Horsing Around II, Leon Golub

Leon Golub (American, 1922 - 2004) 

Horsing Around II, 1982 

Acrylic on canvas 

Purchase, 1990 (5964.1)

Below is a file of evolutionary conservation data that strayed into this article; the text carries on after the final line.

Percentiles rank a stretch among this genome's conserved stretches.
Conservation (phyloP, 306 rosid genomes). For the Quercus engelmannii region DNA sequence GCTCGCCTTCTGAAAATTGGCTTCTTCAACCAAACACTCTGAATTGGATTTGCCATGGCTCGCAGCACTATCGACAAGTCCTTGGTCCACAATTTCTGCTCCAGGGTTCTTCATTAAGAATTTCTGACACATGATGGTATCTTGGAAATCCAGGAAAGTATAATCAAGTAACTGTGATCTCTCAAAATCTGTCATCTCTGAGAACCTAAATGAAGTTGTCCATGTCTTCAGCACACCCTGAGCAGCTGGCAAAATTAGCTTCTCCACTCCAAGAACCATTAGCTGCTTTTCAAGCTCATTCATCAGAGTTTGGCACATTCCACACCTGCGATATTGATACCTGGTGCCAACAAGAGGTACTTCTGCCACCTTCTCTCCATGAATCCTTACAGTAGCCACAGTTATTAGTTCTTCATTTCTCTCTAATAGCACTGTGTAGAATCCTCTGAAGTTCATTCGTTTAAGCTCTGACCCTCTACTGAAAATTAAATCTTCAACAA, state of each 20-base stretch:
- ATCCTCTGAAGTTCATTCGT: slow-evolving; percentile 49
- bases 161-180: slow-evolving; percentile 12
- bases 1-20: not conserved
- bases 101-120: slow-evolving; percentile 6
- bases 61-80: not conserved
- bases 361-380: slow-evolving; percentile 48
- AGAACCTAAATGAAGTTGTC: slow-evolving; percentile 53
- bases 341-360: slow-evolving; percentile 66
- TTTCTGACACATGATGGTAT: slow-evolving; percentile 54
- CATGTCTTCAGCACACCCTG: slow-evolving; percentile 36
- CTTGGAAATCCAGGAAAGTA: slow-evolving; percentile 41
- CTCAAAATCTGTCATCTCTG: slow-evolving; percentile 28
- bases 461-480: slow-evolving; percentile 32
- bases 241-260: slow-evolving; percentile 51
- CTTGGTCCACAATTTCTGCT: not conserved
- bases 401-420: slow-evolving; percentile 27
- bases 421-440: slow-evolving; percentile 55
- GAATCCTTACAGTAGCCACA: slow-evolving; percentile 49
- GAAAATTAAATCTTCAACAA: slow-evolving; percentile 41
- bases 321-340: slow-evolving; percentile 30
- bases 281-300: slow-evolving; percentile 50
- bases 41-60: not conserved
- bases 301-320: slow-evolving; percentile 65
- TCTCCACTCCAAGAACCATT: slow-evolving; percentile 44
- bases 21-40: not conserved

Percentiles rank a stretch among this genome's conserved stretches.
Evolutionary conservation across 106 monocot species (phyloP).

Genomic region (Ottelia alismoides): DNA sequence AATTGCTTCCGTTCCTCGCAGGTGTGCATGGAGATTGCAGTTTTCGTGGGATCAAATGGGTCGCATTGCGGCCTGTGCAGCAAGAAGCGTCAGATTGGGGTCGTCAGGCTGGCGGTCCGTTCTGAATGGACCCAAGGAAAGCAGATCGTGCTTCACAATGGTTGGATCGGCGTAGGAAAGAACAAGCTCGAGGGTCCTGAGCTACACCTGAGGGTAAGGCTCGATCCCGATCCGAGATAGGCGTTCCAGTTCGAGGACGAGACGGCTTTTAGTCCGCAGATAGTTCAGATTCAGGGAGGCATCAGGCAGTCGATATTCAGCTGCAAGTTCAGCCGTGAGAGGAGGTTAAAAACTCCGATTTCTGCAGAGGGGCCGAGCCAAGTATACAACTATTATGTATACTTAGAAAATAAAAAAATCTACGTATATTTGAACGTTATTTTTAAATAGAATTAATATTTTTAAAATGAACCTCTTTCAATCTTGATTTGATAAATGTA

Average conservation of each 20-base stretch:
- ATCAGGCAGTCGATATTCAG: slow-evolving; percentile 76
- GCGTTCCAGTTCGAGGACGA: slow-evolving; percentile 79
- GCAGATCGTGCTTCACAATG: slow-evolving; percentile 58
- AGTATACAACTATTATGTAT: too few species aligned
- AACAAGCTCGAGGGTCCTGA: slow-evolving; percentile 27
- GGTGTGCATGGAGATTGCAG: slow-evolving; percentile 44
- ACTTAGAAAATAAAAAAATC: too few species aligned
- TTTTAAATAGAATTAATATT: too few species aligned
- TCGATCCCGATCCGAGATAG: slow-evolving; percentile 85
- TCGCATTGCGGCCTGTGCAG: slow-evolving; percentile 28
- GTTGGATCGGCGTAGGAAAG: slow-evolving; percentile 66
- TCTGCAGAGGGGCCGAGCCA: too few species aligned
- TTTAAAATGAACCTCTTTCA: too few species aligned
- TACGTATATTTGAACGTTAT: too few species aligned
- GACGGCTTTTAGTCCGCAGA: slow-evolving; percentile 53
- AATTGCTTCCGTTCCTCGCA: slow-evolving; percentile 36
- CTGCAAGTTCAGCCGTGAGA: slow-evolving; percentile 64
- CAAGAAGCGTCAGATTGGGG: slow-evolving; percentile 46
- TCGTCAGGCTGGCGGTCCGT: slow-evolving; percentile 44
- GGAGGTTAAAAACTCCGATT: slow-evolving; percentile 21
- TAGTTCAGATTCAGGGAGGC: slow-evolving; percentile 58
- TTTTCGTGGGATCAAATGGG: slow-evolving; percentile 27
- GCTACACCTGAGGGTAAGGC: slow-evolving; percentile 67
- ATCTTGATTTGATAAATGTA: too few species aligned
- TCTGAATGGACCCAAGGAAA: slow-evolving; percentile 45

Born and raised in Chicago, Leon Golub was associated with the “Monster Roster,” a group named after the Chicago Bear’s epithet “monsters of the midway” and given to a small group of artists for their grotesque figuration. After serving in World War II, Golub returned to Chicago to study at The School of the Art Institute on the G.I. Bill. Although his early work refers to sculpture of classical antiquity, it includes implicit references to modern war and conflict in the scraped surfaces of his canvases, conjuring lacerated and burnt flesh. From the 1970s until his death, his work was explicitly political. Golub’s paintings address subjects ranging from the Vietnam War to the torture and terrorism conducted by mercenaries and death squads in Africa and Central America. In his series, Horsing Around, Golub depicts thugs alongside women whom they have claimed through intimidation or prostitution. Staring directly at the viewer, the confident, menacing demeanor of the man is deeply unsettling. His malevolence is palpable and suggests an unthinkable level of cruelty that mankind is capable of perpetrating.